Almost every nation has a reputation of some kind. The English are reputed to be cold, reserved, rather haughty people. They are steady, easy-going and fond of sports. There are certain kinds of behavior, manners and customs which are peculiar to England.
The English are naturally polite and are never tired Customs and Traditions in England of saying and . They are generally disciplined, you never hear loud talk in the street. They don't rush for seats in buses and trains, but they take their seats in queues at bus stops. English people do not shake hands when meeting one another, they do not Customs and Traditions in England show their emotions even in tragic situations. They seem to remain good-tempered and cheerful under difficulties.
The English are a nation of stay-at-homes. There is no place like home. The Englishman says because he doesn't wish his doings to be overlooked by his neighbours. It is Customs and Traditions in England true that English people prefer small houses, built for one family. The fire is the фокус of the English Home. Other nations go out to cafes or cocktail bars. The fireplace is the natural centre of interest in the room. They like to sit round the fire and Customs and Traditions in England watch the dancing flames, exchanging the day's experience. In many houses you will still see fireplaces, sometimes with columns on each side and a shelf above it on which there is often a clock or a mirror or photos.
The love of gardens is deep-rooted in the British Customs and Traditions in England people. Most men's conversations are about gardens. It may be a discussion of the best methods of growing cucumbers, a talk about the plot which differs from all the others.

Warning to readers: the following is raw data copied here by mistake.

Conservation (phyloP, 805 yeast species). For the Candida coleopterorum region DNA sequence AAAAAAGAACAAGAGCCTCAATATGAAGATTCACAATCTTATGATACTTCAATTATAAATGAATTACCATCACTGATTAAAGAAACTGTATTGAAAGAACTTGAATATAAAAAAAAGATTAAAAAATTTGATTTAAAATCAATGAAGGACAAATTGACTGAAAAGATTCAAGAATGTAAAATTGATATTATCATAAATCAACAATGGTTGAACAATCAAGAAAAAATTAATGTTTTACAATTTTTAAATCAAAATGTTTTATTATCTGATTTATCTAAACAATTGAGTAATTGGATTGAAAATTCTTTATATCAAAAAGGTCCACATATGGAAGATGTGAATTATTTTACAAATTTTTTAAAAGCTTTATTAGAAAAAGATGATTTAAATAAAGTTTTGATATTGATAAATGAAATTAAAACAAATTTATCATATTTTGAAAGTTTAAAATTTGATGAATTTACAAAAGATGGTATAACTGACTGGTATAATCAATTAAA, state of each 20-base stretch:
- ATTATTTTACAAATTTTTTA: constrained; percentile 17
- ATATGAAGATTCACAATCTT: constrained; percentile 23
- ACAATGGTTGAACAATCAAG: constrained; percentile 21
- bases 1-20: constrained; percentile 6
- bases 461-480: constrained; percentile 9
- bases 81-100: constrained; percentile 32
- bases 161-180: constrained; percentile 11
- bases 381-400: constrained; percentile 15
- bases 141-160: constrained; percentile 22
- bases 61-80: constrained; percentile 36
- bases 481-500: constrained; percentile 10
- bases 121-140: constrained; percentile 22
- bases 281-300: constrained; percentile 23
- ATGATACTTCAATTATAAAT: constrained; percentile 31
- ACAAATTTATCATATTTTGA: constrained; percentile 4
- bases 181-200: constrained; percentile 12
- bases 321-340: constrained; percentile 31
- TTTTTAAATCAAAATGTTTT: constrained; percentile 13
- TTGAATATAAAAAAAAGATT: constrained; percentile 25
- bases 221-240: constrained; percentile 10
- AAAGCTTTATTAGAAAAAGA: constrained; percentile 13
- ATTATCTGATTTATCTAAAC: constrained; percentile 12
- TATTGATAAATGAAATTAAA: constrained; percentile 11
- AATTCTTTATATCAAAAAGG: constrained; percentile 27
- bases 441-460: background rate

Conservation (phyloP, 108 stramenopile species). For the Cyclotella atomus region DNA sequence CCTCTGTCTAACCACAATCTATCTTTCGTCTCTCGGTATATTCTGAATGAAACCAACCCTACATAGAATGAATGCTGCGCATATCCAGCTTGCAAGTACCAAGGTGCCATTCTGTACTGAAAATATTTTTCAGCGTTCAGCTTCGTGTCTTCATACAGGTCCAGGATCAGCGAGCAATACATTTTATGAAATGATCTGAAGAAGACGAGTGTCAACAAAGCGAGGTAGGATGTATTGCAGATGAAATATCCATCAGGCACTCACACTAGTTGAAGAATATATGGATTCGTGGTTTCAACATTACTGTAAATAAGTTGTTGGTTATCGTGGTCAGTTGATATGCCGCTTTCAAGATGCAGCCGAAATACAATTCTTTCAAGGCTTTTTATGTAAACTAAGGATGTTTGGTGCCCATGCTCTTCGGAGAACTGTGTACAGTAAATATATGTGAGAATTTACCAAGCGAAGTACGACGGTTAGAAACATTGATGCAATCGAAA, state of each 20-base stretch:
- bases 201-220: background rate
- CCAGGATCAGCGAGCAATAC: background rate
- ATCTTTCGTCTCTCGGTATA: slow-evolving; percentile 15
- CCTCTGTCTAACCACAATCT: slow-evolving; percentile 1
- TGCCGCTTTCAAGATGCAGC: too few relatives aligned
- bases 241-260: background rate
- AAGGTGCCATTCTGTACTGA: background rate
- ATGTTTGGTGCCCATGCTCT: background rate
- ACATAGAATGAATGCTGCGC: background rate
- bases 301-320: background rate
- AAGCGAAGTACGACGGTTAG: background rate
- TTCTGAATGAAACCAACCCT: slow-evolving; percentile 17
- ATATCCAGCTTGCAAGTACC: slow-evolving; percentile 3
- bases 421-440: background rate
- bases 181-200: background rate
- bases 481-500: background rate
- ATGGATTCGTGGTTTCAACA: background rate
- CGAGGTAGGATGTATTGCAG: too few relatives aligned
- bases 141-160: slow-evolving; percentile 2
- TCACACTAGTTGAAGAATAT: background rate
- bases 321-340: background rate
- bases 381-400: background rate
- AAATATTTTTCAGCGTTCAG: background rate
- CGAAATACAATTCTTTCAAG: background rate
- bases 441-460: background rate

The British like growing plants in a window-box outside the kitchen or in the garden near Customs and Traditions in England the house. They love flowers very much.
Britain is a nation of animal lovers. They have about five million dogs, almost as many cats, 3 million parrots and other cage birds, aquarium fish - and 1 million exotic pets such as reptiles. In Britain they have special dog shops selling food Customs and Traditions in England, clothes and other things for dogs. There are dog hair-dressing saloons and dog cemetries. In Britain pets can send Christmas cards to their friends, birthday cards. Owners can buy for their pets jewelled nylon collars, lambswool coat for a dog, lace-trimmed panties, nightgowns, pyjamas, and so on Customs and Traditions in England. There are special animal hotels at the airports. The English people believe that they are the only nation on the earth that is really kind to its animals. How do they spend their week-ends.
Those who live in cities and towns like to go out of town. They may go Customs and Traditions in England to stay in the country. Every Englishman is fond of the countryside in a nice thatched cottage with roses round the porch and in the garden, the fresh air and bright sun. No crowds of people, silence and leisure.
Those who stay at home try to Customs and Traditions in England do all the jobs they, were too busy to do during the week. Some go shopping on Saturday mornings, some do the house - washing, cleaning. Some men do and watch sporting events.
Saturday evening is the best time for parties, dances, going to the cinema or theatre.